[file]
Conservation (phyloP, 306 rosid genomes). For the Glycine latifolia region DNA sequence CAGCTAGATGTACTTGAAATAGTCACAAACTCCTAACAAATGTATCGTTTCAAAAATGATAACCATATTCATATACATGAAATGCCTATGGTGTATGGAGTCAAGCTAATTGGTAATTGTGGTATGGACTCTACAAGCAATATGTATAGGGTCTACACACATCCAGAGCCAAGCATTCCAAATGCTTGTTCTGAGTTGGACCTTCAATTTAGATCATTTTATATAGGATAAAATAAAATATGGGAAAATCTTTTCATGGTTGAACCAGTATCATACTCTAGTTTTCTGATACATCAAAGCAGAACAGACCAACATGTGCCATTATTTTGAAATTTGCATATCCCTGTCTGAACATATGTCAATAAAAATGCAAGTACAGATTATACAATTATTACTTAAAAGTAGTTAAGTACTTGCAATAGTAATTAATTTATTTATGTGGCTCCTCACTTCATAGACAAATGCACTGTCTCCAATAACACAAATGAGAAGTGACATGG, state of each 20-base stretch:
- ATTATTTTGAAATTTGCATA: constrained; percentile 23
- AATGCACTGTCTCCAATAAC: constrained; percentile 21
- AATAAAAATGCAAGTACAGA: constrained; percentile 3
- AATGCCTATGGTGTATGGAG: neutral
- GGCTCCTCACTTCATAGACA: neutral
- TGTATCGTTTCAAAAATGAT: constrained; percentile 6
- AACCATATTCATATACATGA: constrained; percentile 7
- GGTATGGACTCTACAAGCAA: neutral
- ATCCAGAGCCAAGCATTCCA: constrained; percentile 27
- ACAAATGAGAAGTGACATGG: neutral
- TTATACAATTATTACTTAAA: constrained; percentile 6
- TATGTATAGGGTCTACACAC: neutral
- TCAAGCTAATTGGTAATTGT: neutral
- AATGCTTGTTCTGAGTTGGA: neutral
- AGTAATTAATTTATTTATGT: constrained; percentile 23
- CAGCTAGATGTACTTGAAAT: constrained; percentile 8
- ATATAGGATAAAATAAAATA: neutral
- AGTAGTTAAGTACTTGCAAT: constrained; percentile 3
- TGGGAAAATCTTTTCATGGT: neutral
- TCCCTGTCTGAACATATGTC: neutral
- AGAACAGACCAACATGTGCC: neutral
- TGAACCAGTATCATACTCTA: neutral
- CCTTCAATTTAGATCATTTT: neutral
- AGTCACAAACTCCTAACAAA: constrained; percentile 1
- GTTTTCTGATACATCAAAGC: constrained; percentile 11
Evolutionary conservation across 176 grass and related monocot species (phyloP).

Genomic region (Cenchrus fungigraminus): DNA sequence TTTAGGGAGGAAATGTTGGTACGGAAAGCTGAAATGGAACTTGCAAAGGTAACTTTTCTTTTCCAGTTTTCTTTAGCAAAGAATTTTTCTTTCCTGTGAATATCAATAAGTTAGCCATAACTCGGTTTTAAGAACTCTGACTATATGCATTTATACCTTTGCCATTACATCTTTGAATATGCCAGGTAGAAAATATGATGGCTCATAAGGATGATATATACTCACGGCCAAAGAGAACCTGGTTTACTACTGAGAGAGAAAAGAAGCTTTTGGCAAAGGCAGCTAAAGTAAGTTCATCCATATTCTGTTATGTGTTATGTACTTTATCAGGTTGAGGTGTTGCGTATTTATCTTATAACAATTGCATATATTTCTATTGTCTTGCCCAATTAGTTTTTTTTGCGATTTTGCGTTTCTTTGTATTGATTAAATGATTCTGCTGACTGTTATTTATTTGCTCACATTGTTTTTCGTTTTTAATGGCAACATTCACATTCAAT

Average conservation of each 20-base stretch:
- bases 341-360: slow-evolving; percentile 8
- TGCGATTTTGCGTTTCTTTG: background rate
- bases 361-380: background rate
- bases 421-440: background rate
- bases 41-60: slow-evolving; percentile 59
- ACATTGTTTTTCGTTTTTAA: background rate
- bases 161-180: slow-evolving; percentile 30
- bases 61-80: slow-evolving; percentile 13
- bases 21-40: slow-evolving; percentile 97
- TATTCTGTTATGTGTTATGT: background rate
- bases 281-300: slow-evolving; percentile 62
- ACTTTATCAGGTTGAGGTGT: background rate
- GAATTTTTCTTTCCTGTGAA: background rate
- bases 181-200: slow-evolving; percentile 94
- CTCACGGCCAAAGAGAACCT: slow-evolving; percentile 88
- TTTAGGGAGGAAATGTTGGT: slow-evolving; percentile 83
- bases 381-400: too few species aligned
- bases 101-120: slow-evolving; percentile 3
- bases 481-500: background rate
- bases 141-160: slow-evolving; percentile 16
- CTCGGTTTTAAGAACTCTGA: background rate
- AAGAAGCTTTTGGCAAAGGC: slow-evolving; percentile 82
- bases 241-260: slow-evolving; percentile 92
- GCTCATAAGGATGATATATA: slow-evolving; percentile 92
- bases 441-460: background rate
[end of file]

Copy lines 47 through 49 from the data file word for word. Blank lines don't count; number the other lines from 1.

- bases 101-120: slow-evolving; percentile 3
- bases 481-500: background rate
- bases 141-160: slow-evolving; percentile 16